The embedded chart was from that earlier story. Note that the data in that story goes back to 2007, and to 2008 in the newer story. What that means is that it’s hard to do an accurate comparison from one Sheriff to another. I don’t know if the data exists for earlier in the Tommy Thomas regime – if you go to the HCSO Internal Affairs page, you can see previous IAD reports, but again they only go as far back as 2007. What was it like before then? We have no idea as far as the numbers go, but I think we have a pretty good hunch nonetheless. Note that Garcia has stepped up IAD investigations to deal with a huge backlog of complaints, a decision for which he was attacked by Stave Radack, so in a sense the increase in disciplinary actions isn’t really on his watch. Note also that that 2009 Justice Department report was based on a visit from 2008, when Thomas was still in charge, and that at Garcia’s direction the use of force policies were changed to be more rigorous. Those facts were curiously unmentioned in the Sunday story. As Grits says, it’s great that this data is available and there are certainly stories to be written about it, but it’s important to remember what the data can’t tell us, because otherwise we’re getting an incomplete picture.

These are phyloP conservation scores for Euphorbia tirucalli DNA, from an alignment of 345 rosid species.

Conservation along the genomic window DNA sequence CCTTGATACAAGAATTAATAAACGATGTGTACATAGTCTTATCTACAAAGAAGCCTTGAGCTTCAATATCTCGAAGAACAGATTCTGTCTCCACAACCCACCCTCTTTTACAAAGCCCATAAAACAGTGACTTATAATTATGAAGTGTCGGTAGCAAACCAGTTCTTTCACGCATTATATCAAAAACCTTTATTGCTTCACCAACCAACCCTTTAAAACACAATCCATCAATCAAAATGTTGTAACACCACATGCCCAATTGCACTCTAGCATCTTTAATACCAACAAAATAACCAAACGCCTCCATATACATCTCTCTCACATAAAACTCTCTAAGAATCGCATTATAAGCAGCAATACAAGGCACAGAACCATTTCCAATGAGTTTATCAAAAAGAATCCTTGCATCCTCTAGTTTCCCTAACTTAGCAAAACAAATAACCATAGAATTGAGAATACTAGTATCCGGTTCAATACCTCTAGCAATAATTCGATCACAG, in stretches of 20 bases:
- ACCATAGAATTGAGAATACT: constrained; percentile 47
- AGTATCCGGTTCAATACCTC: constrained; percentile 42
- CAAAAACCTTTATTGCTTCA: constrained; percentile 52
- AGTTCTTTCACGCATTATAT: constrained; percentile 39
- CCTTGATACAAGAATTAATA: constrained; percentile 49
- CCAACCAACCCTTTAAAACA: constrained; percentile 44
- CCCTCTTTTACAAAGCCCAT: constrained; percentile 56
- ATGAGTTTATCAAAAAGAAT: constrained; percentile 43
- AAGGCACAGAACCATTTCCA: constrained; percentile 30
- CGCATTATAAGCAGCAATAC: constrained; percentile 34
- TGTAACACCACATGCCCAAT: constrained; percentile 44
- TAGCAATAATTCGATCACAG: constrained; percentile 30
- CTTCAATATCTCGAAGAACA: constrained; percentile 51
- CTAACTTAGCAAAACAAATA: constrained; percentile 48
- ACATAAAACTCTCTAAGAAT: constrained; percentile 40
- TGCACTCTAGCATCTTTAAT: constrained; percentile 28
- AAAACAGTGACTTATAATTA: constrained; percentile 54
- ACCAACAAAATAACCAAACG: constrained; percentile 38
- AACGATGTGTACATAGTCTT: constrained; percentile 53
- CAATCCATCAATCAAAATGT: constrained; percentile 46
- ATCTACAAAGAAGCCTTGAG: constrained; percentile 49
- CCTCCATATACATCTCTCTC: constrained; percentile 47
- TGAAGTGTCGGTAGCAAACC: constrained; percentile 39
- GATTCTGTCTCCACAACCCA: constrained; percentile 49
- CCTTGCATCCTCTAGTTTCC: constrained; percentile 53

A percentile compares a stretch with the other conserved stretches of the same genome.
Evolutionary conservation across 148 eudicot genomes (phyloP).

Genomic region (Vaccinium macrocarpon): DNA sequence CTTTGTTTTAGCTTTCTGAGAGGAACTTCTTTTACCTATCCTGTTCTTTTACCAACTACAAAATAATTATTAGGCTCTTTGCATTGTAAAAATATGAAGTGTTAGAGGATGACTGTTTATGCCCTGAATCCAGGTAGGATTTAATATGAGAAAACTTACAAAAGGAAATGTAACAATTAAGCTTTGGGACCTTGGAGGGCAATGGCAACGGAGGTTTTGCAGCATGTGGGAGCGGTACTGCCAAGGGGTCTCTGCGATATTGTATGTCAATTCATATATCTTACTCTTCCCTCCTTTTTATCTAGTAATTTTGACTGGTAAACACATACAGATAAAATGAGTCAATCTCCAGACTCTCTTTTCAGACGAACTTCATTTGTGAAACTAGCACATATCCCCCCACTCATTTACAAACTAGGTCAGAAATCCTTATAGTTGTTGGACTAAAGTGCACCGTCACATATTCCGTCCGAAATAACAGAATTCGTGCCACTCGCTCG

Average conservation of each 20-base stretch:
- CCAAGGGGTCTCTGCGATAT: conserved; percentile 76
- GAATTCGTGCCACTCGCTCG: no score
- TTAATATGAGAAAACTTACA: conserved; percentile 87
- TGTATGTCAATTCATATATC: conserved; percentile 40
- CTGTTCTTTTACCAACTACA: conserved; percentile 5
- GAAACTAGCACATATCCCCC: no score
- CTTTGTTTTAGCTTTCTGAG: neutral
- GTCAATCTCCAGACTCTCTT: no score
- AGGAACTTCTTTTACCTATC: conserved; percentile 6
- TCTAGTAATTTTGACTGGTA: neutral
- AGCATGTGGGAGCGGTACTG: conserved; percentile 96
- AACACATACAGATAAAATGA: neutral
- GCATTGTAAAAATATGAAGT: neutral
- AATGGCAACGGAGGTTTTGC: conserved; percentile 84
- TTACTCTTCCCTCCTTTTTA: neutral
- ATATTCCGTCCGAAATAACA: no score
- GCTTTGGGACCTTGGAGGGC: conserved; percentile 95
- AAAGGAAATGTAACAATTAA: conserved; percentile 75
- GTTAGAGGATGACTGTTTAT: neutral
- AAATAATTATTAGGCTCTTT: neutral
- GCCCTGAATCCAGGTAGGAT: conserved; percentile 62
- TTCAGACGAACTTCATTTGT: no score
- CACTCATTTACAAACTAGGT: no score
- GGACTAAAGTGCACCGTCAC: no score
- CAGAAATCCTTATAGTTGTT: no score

Meet the voter ID three judge panel

The only voter ID anyone should need

The only voter ID anyone should need

As you know, the state of Texas has filed a lawsuit in the DC District Federal Court – the same court that is hearing the preclearance lawsuit – to get the odious voter ID law precleared. Michael Li introduces us to the judges that will be hearing this case.

Texas’ suit over its voter ID law has been assigned to a familiar face, Judge Rosemary Collyer, who is one of three judges hearing Texas’ suit over preclearance of its redistricting maps.

In addition to Judge Collyer, Chief Judge David Sentelle of the D.C. Circuit, on Friday, appointed Circuit Judge David Tatel and District Judge Robert Wilkins to sit on the panel. (Order here)